Star Wars: Age of Resistance – Poe Dameron #1 Review

by Dennis Keithly

Poe experiences his first encounter with the Resistance and learns his future may not lie with the Republic in Star Wars: Age of Resistance – Poe Dameron #1.

Warning: This article contains plot points for Star Wars: Age of Resistance – Poe Dameron #1

Age of Resistance - Poe Dameron #1 Cover

Star Wars: Age of Resistance – Poe Dameron #1

Story: Tom Taylor | Art: Ramon Rosanas | Color: Guru-eFX | Lettering: VC’s Travis Lanham | Production Designer: Anthony Gambino | Cover Artist: Phil Noto | Assistant Editor: Tom Groneman | Editor: Mark Paniccia

Poe Dameron is well known to Star Wars fans as the charismatic leader of Black Squadron in The Force Awakens and the Resistance pilot that learns valuable lessons of leadership over the course of The Last Jedi. Poe wasn’t always a pilot for the Resistance though. Prior to his work for the Resistance, Poe had a career as a naval pilot with the Republic. However, Poe came to suspect that the Republic was not the best fit for him, and Age of ResistancePoe Dameron #1 details one instance that lead him to that conclusion.

An Emergency at Brooksdion Station

As Poe Dameron #1 begins, Poe is wistfully gazing at the stars  from Brooksdoin Space Station and telling his squad-mates about how he always knew he belonged in space. Despite some good natured ribbing from Karé Kun (one of Poe’s eventual squad mates from the Poe Dameron series by Charles Soule), Poe explains how gravity just slows him down, but out in space, nothing holds him back.

Poe Dameron #1 could go on like that if it weren’t for an emergency. Someone has snuck aboard the space station and stolen the head of the Admiral Mathieson’s protocol droid. This poses a security threat as the droid recorded every conversation the admiral had for heh previous five years. Poe and his wing-mates are dispatched to stop the thief, who has departed the station in a small passenger ship.

We give chase

Interdiction Failure

Outfitted in the sleekest, shiniest X-Wings the Republic has to offer, Poe and his companions give chase to the thief. However, this thief proves resourceful. She leads them on a chase that eventually runs into a dangerous asteroid field known as the “Lost Souls.” Apprising the danger, Poe orders his wing-mates to fall back as he continues the chase. To his surprise, the thief works with him as they both navigate the dangers of the asteroid field avoiding mines, gases, and giant space slugs similar to the famous exogorth from The Empire Strikes Back. Once they survive the asteroid field, the thief shoots Poe’s X-Wing. She can’t have him following her any longer, but his companions will be able to find him.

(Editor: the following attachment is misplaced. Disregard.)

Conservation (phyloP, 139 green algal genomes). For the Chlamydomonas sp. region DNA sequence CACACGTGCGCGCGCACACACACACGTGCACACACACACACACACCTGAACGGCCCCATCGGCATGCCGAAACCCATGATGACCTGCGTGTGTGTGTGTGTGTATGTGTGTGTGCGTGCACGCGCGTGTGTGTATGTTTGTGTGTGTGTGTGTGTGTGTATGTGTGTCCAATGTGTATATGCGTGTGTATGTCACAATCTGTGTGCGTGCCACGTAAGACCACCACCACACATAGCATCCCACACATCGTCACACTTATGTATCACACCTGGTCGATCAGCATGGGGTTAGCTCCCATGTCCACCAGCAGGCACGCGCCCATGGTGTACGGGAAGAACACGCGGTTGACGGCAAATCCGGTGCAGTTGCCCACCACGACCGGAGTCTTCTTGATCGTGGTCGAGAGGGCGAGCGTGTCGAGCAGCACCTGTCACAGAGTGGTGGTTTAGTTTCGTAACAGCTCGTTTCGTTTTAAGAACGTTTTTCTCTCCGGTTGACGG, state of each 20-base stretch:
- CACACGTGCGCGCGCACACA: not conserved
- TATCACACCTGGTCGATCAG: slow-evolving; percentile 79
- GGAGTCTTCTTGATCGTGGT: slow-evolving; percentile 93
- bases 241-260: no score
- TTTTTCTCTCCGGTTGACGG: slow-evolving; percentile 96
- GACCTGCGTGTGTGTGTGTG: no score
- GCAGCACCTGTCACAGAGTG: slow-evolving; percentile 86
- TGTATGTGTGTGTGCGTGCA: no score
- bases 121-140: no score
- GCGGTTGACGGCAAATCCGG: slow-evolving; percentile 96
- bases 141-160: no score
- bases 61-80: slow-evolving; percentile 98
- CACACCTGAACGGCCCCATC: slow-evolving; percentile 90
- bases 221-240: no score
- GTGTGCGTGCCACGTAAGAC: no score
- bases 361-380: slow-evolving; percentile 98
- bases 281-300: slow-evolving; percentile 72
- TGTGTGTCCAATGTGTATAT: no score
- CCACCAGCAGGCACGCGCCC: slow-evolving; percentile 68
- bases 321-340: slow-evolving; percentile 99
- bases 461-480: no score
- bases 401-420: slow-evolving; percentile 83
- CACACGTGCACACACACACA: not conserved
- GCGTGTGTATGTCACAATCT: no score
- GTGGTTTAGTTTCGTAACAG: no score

The Thief Revealed

Throughout the course of Poe Dameron #1, there are clues as to the identity of the thief of the droid’s head. First, the thief displays a little bit of cockiness. Plus, the piloting of the civilian craft is exceptional. The communications by the thief also give the indication that the pilot is one of the best in the galaxy. First impressions are that this might be Han Solo and Chewbacca. Plus, there are references to flying through gaps and experience in such matters. However, Han wasn’t really an agent for the Resistance in the early days. Also, if it were Han, chances are he would have been piloting the ship.

The thief’s use of the term “flyboy” to refer to Han is also suggestive. Leia was known to use this term. In fact, she called Han by this very title during the escape from the detention block on the Death Star. Plus, there is a sense that the thief was perhaps trying to recruit Poe, and that is what Leia does. Alas, it wasn’t her either.

The final panels reveal the identity of the thief though. It is none other than Vice Admiral Holdo. In addition, her pilot was Nien Nunb. This was a great reveal and foreshadows things to come. First, after Poe attempted to disable Holdo’s ship, she responded to his hails with vague confusion and distracted him by acting as if their line was bad. Poe later repeats this tactic in The Last Jedi when he attacked the First Order fleet and feigned misunderstanding when General Hux answered him. Also, this issue preserves Holdo’s anonymity. In The Last Jedi, Poe was surprised by the reveal of Holdo in the movie, and Poe Dameron #1 preserves the moment.

Final Thoughts on Poe Dameron #1

Overall, Poe Dameron #1 is a good issue of Age of Resistance. Poe proves himself a little to Vice Admiral Holdo with his leadership and flying skills. Perhaps this, accompanied by Leia’s fondness for him, was why she was willing to give Poe so many chances during The Last Jedi. That said, this issue really only scratches the surface of Poe’s character. The conclusion that the Republic is corrupt and that the Resistance is needed to defend against an evil that is out there (the First Order is not named) is delivered rather abruptly. Still, this qualifies as the seed planted in Poe that grows into his enlistment with the Resistance.

On another note, the Republic T-85 X-Wings were amazing. Ramon Rosanas did an excellent job bringing them to the pages of Poe Dameron #1. These were previously glimpsed in Resistance, as flown by Kaz Xiono and his wingmates, but they were still impressive on the page of these comics. Rapier Squadron flew them as well. Unfortunately, Poe had to give them up for the older T-70 model used by the Resistance.

Poe Dameron #1 works well with Greg Rucka’s Before the Awakening as an introduction to Poe’s earlier life before his time with the Resistance. Overall, it doesn’t have the depth of story and revelations that General Hux #1 or Captain Phasma does, but still, it is a worthy addition to the Age of Resistance series.

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